During the 1890s, if you were a part of the well to do Creoles of New Orleans you spent your summers at Grand Isle - a resort for those who could afford it. Edna Pontellier is there with her husband, their children and their servants. As the story opens, Pontellier is on the beach with Robert Lebrun and her husband is deciding whether to dine with his family or if it would be more socially beneficial for him to spend the evening at his club. We soon learn that appearances and social position are what matters most to Pontellier's husband and as long as she abides by those rules, she will get along just fine. When she decides not to abide by the rules, the story becomes interesting and the book significant.

Kate Chopin was one of the first to write about women outside of their mandated roles as satisfied domestic companions. She boldly wrote about what a woman feels like who discovers sexuality and independence and it was courageous for her to write this book. Pontellier was raised as a Presbyterian in Kentucky and it was on a whim that she married her husband who was part of the Creole Catholic establishment. Her character enjoyed taking risks but was heartbroken with the consequences.

What did you think about Pontellier's relationship with her children? Was she selfish or bold by putting her needs first? What do you think she did that offended society most? At what age should someone read this book? How did you feel about Pontellier's last act of defiance? Did her character win or lose? Why did this book end Chopin's promising career as a writer? I recommend reading a text of The Awakening that includes both the context and criticism. The context will help you understand what all of the French phrases mean and also explain Creole society and the background in which the story takes place.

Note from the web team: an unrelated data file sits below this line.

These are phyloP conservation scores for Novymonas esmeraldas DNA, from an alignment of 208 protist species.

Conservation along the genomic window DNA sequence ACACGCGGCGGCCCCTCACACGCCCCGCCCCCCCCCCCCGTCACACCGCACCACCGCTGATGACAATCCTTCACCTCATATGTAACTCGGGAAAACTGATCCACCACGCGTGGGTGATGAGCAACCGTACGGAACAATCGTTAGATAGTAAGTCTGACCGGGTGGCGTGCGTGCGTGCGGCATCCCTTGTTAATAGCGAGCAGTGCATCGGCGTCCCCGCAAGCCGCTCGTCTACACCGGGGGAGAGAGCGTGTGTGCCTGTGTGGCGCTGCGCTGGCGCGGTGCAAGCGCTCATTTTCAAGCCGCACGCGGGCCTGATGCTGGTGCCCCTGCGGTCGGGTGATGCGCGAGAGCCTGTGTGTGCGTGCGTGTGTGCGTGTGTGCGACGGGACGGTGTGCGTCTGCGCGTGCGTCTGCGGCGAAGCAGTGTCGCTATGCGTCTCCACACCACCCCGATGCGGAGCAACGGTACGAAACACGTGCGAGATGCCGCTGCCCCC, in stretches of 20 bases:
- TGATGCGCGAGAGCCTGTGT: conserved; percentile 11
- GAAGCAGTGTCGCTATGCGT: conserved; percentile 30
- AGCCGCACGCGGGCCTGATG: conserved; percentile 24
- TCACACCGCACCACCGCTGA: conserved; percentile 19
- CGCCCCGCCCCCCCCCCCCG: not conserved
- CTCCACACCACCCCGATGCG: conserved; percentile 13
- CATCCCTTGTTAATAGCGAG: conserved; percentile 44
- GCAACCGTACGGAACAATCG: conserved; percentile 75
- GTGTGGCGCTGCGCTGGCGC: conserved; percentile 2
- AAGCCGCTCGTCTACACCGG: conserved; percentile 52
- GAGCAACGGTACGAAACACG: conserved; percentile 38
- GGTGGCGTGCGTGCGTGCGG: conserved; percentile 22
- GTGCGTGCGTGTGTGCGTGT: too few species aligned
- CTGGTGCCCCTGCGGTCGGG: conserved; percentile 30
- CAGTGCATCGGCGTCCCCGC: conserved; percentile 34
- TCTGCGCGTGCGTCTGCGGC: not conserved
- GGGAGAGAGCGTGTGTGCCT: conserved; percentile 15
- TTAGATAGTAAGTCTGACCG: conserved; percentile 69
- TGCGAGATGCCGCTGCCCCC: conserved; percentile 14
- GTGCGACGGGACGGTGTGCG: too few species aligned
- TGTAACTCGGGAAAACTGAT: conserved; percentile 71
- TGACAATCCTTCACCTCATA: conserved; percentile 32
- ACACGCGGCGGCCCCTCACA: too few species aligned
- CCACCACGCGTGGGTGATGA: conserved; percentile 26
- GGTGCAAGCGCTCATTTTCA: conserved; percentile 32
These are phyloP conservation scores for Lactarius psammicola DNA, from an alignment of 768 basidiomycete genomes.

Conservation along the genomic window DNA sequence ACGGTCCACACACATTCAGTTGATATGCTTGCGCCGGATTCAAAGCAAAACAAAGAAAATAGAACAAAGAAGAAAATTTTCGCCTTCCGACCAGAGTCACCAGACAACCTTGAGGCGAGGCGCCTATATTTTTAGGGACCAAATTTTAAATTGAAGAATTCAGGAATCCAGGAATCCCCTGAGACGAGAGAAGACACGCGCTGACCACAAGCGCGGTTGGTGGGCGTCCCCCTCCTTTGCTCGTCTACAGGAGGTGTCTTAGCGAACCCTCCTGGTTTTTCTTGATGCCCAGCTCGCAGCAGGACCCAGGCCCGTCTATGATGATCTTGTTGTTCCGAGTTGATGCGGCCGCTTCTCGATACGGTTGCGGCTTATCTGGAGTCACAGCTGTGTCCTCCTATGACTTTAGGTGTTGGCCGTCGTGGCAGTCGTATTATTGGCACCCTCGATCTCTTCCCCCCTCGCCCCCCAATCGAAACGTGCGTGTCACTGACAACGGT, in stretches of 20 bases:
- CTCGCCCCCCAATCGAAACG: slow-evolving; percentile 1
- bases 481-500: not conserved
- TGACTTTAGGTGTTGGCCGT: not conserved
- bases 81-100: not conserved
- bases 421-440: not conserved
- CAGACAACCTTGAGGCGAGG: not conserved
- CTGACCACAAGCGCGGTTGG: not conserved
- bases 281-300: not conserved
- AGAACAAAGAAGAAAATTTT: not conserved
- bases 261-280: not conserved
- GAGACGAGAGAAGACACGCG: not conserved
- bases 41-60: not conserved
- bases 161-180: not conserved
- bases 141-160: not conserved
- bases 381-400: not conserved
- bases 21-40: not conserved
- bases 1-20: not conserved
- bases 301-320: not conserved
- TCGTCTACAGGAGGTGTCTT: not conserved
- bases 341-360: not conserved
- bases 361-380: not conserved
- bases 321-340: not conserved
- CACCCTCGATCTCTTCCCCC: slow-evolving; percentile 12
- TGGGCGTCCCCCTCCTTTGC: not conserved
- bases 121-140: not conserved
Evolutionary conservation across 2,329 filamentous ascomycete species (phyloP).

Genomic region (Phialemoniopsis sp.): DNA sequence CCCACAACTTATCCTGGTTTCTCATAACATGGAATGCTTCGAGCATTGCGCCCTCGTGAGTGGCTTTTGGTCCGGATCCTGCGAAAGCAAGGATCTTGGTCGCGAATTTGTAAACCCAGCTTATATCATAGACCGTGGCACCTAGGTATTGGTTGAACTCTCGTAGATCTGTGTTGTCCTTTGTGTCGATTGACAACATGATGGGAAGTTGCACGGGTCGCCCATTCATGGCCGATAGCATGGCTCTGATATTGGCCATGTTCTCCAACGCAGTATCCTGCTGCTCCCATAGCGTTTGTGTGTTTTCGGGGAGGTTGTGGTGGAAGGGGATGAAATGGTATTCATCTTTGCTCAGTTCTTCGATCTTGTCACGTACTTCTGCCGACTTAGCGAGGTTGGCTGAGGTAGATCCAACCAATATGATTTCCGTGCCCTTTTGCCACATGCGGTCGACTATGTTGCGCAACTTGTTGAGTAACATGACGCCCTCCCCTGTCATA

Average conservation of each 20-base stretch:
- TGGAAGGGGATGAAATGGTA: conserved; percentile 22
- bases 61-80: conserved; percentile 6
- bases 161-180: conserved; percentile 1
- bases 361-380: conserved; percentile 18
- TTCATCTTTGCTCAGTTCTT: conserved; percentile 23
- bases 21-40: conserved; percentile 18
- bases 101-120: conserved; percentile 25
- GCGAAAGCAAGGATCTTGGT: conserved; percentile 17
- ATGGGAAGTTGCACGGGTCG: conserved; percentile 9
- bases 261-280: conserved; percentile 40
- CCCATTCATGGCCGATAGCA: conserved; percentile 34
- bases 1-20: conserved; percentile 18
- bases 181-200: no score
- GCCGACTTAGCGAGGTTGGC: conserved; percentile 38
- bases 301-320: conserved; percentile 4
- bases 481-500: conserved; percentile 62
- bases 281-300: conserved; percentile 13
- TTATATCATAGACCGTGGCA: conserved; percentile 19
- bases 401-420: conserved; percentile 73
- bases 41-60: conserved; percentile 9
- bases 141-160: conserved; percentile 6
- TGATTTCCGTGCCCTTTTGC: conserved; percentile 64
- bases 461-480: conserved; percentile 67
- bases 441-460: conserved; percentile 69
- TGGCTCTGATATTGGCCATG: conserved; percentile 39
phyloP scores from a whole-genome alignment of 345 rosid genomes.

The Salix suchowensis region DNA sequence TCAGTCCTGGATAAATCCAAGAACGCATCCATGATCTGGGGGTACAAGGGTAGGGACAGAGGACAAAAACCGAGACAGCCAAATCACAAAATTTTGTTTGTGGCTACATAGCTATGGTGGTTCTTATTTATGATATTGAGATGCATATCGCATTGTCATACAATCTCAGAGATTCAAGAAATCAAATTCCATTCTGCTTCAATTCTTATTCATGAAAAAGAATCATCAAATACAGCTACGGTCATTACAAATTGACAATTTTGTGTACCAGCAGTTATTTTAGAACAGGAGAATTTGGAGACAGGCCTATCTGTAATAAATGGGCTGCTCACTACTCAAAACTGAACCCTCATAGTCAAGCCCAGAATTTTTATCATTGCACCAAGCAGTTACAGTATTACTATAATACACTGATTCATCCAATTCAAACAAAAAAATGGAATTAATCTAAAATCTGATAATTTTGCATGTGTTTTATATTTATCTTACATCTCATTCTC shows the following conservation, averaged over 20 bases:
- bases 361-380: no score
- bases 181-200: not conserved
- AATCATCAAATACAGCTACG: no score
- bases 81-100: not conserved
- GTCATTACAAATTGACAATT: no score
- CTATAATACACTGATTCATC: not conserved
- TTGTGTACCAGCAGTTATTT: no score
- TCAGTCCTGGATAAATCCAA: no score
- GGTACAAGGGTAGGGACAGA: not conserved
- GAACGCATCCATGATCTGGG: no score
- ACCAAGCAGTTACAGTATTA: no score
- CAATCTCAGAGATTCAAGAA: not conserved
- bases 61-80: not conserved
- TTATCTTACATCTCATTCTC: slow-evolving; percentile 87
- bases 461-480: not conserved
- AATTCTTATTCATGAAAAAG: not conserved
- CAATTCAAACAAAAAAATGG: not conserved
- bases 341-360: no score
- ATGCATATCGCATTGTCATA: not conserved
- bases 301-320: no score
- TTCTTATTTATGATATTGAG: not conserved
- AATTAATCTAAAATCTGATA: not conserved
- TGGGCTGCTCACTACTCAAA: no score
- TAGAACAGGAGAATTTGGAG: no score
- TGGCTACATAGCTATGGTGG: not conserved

Larry's language

The Awakening is all about Edna Pontellier and her moral, sensual and personal growth and development. This 1899 novel by Kate Chopin is very modern in its tone and in its honest treatment of human feelings and emotions. While proper society in the 1890s was still very Victorian in its outlook and pronouncements, its citizens were human to the core, as Pontellier demonstrates.

She is trapped in a dull marriage in New Orleans in a social climbing, status seeking family where - instead of summering in the Hamptons or a mountain retreat - she and her husband and their servants vacation at Grand Isle. Like a good husband in that society, he leaves Pontellier each week to return to the city to make money. While he is gone, she enjoys the company of the other families in a social setting where rigid rules govern the proper behavior and emotions that may be expressed regardless of true feelings.

Pontellier's social rules instead are far more like a modern country club environment where certain manners are demanded, at least in public, until the lights are low, drinks are flowing or the spouses are absent. For Pontellier, these rules rapidly give way to her expression of her inner desires and thoughts.

What are the boundaries for an individual and for a society in the expression of personal desires? Was Pontellier only lusting in her heart or did she actually sin? Morally, is there a difference? Do you think modern authors like Erica Jong or John Updike treat sensuality and marital rules differently than Chopin?

This was a shocking novel in 1899 but today Pontellier's turmoil and dilemma would be neither unusual nor frightening and perhaps that is why modern man and woman usually succeed in handling these situations in a far better way than Pontellier.

5 out of 5 stars Perfect Edition, February 5, 2003

By Kerry B. Faler "kerrybee7" (Alberta, Canada) (REAL NAME)    

This edition of The Awakening is a beautifully compiled work. I found it incredibly insightful as I used it for research papers in high school and college. The essays and criticism from Chopin's era are priceless. It was so helpful to have those along with the text, they really gave insight one could not find elsewhere. The Awakening continues to be my favorite book, this my favorite edition. If you are going to write a paper on this book or Chopin there is no other book that will help you more.